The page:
MacGillivray’s linguistic and literary skills made him prominent as longtime editor and then general secretary of the Christian Literature Society (CLS), Shanghai (1921-1929). Born on a pioneer farm in Ontario, he graduated with honors from the University of Toronto. In late 1888 he followed Jonathan and Rosalind Goforth to the new north Honan mission field, where he worked for several years. He learned Chinese rapidly and soon became an authority on the language. He took on the task of revising and updating a standard dictionary, and its publication in 1898 established his scholarly credentials. Upon his return to China, after a furlough in Canada (1897-1898), the eminent Timothy Richard asked him to join the CLS.
For the next 30 years MacGillivray was a prolific scholar and a popular writer, translator, and editor. At the same time he continued to revise his dictionary, A Mandarin-Romanized Dictionary of Chinese, which had seven editions through 1925. He was compiler and editor of the volume A Century of Protestant Missions in China (1907) and editor of the first six editions of the China Mission Year Book, 1910-1915. He also wrote dozens of articles for the Chinese Recorder.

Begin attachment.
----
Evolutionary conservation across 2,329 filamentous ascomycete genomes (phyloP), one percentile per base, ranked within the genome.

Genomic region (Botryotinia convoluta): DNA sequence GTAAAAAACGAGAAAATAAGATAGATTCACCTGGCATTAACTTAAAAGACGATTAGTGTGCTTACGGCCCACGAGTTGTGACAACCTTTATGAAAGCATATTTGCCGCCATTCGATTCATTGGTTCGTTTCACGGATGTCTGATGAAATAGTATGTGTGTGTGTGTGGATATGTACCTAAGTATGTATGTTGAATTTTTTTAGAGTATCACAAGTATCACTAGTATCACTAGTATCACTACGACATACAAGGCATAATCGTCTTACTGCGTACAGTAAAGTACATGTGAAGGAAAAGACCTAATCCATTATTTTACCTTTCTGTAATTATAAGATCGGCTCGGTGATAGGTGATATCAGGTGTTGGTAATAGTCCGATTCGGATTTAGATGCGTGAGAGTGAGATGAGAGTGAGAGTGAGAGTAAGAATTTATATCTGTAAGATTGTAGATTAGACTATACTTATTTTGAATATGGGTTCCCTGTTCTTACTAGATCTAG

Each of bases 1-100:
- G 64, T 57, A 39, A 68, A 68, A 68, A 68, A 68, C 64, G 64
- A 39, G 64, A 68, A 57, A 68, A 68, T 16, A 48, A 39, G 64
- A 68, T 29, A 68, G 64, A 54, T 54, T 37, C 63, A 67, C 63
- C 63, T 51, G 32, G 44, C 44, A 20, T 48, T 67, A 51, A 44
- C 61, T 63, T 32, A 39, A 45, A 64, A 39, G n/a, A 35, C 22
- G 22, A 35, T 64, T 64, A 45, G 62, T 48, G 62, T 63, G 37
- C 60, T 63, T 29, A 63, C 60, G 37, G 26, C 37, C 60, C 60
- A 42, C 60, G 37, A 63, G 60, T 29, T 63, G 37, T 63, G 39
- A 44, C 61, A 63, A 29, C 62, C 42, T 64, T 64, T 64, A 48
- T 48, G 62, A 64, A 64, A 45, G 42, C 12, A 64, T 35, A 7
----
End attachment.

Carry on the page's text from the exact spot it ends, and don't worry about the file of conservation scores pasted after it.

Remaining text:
This article is reprinted from Biographical Dictionary of Christian Missions, Macmillan Reference USA, copyright (c) 1998 Gerald H. Anderson, by permission of The Gale Group; Wm. B. Eerdmans Publishing Co., Grand Rapids, Michigan. All rights reserved.
- Donald MacGillivray, Timothy Richard of China: A Prince in Israel; An appreciation (1920). Margaret H. Brown, MacGillivray of Shanghai (1968); Chinese Recorder 62 (1931): 444-447 (obit.).